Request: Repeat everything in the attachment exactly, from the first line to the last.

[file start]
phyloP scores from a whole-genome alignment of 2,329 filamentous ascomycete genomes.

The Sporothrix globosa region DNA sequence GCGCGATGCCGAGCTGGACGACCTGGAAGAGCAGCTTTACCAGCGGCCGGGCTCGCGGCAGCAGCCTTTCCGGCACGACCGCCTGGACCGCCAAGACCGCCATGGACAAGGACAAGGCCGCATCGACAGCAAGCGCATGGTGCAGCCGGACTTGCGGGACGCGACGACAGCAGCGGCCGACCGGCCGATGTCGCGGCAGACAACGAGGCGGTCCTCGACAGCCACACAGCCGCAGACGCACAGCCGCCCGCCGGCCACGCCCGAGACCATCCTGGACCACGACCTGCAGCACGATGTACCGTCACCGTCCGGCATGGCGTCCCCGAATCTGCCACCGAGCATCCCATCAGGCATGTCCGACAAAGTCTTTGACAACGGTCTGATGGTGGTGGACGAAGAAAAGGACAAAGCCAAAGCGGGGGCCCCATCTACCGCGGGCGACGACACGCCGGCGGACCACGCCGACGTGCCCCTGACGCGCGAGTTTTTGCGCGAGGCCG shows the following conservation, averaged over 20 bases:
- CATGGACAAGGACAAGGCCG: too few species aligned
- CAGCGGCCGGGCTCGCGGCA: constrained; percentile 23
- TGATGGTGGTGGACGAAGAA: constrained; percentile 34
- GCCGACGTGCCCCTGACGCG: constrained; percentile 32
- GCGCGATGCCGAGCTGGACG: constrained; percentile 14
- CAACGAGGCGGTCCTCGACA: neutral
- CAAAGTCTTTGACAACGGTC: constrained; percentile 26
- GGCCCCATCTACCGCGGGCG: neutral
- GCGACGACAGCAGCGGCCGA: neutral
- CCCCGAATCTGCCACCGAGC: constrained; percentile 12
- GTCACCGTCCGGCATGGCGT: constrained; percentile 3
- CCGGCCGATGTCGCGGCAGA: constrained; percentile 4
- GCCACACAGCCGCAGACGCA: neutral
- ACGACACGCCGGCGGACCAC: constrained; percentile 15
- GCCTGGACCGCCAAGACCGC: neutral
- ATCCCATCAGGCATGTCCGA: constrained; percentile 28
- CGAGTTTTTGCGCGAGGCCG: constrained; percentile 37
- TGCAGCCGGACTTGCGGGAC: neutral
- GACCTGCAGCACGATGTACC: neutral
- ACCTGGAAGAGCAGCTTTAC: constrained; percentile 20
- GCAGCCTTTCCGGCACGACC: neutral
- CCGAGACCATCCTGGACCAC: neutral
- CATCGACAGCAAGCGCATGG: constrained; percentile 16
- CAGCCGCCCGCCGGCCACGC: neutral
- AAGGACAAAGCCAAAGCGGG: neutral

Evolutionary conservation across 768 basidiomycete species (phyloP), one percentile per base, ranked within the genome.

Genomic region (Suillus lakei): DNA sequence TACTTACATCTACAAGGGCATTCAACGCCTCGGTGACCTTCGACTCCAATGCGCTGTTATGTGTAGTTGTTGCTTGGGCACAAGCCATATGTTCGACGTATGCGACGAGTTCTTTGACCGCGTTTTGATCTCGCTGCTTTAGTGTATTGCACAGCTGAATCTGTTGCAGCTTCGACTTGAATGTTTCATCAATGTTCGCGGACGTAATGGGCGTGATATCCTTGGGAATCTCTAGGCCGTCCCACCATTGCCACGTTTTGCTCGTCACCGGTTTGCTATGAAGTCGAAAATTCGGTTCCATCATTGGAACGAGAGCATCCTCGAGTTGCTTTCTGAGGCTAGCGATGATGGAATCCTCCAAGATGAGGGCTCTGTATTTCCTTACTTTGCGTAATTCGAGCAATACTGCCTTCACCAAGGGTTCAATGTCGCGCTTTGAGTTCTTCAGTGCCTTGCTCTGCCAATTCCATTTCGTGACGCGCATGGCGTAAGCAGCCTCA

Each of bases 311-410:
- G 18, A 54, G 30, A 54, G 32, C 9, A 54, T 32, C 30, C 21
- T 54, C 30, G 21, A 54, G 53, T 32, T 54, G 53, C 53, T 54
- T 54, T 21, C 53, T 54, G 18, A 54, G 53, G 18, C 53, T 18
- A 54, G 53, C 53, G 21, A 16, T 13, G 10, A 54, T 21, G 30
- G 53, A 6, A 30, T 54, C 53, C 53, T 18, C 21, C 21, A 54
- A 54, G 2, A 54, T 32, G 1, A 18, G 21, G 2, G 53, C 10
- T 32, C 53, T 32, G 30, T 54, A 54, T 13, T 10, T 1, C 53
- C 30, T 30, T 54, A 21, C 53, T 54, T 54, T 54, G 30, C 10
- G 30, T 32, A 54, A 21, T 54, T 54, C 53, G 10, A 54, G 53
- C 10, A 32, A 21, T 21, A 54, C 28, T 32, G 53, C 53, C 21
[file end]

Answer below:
phyloP scores from a whole-genome alignment of 2,329 filamentous ascomycete genomes.

The Sporothrix globosa region DNA sequence GCGCGATGCCGAGCTGGACGACCTGGAAGAGCAGCTTTACCAGCGGCCGGGCTCGCGGCAGCAGCCTTTCCGGCACGACCGCCTGGACCGCCAAGACCGCCATGGACAAGGACAAGGCCGCATCGACAGCAAGCGCATGGTGCAGCCGGACTTGCGGGACGCGACGACAGCAGCGGCCGACCGGCCGATGTCGCGGCAGACAACGAGGCGGTCCTCGACAGCCACACAGCCGCAGACGCACAGCCGCCCGCCGGCCACGCCCGAGACCATCCTGGACCACGACCTGCAGCACGATGTACCGTCACCGTCCGGCATGGCGTCCCCGAATCTGCCACCGAGCATCCCATCAGGCATGTCCGACAAAGTCTTTGACAACGGTCTGATGGTGGTGGACGAAGAAAAGGACAAAGCCAAAGCGGGGGCCCCATCTACCGCGGGCGACGACACGCCGGCGGACCACGCCGACGTGCCCCTGACGCGCGAGTTTTTGCGCGAGGCCG shows the following conservation, averaged over 20 bases:
- CATGGACAAGGACAAGGCCG: too few species aligned
- CAGCGGCCGGGCTCGCGGCA: constrained; percentile 23
- TGATGGTGGTGGACGAAGAA: constrained; percentile 34
- GCCGACGTGCCCCTGACGCG: constrained; percentile 32
- GCGCGATGCCGAGCTGGACG: constrained; percentile 14
- CAACGAGGCGGTCCTCGACA: neutral
- CAAAGTCTTTGACAACGGTC: constrained; percentile 26
- GGCCCCATCTACCGCGGGCG: neutral
- GCGACGACAGCAGCGGCCGA: neutral
- CCCCGAATCTGCCACCGAGC: constrained; percentile 12
- GTCACCGTCCGGCATGGCGT: constrained; percentile 3
- CCGGCCGATGTCGCGGCAGA: constrained; percentile 4
- GCCACACAGCCGCAGACGCA: neutral
- ACGACACGCCGGCGGACCAC: constrained; percentile 15
- GCCTGGACCGCCAAGACCGC: neutral
- ATCCCATCAGGCATGTCCGA: constrained; percentile 28
- CGAGTTTTTGCGCGAGGCCG: constrained; percentile 37
- TGCAGCCGGACTTGCGGGAC: neutral
- GACCTGCAGCACGATGTACC: neutral
- ACCTGGAAGAGCAGCTTTAC: constrained; percentile 20
- GCAGCCTTTCCGGCACGACC: neutral
- CCGAGACCATCCTGGACCAC: neutral
- CATCGACAGCAAGCGCATGG: constrained; percentile 16
- CAGCCGCCCGCCGGCCACGC: neutral
- AAGGACAAAGCCAAAGCGGG: neutral

Evolutionary conservation across 768 basidiomycete species (phyloP), one percentile per base, ranked within the genome.

Genomic region (Suillus lakei): DNA sequence TACTTACATCTACAAGGGCATTCAACGCCTCGGTGACCTTCGACTCCAATGCGCTGTTATGTGTAGTTGTTGCTTGGGCACAAGCCATATGTTCGACGTATGCGACGAGTTCTTTGACCGCGTTTTGATCTCGCTGCTTTAGTGTATTGCACAGCTGAATCTGTTGCAGCTTCGACTTGAATGTTTCATCAATGTTCGCGGACGTAATGGGCGTGATATCCTTGGGAATCTCTAGGCCGTCCCACCATTGCCACGTTTTGCTCGTCACCGGTTTGCTATGAAGTCGAAAATTCGGTTCCATCATTGGAACGAGAGCATCCTCGAGTTGCTTTCTGAGGCTAGCGATGATGGAATCCTCCAAGATGAGGGCTCTGTATTTCCTTACTTTGCGTAATTCGAGCAATACTGCCTTCACCAAGGGTTCAATGTCGCGCTTTGAGTTCTTCAGTGCCTTGCTCTGCCAATTCCATTTCGTGACGCGCATGGCGTAAGCAGCCTCA

Each of bases 311-410:
- G 18, A 54, G 30, A 54, G 32, C 9, A 54, T 32, C 30, C 21
- T 54, C 30, G 21, A 54, G 53, T 32, T 54, G 53, C 53, T 54
- T 54, T 21, C 53, T 54, G 18, A 54, G 53, G 18, C 53, T 18
- A 54, G 53, C 53, G 21, A 16, T 13, G 10, A 54, T 21, G 30
- G 53, A 6, A 30, T 54, C 53, C 53, T 18, C 21, C 21, A 54
- A 54, G 2, A 54, T 32, G 1, A 18, G 21, G 2, G 53, C 10
- T 32, C 53, T 32, G 30, T 54, A 54, T 13, T 10, T 1, C 53
- C 30, T 30, T 54, A 21, C 53, T 54, T 54, T 54, G 30, C 10
- G 30, T 32, A 54, A 21, T 54, T 54, C 53, G 10, A 54, G 53
- C 10, A 32, A 21, T 21, A 54, C 28, T 32, G 53, C 53, C 21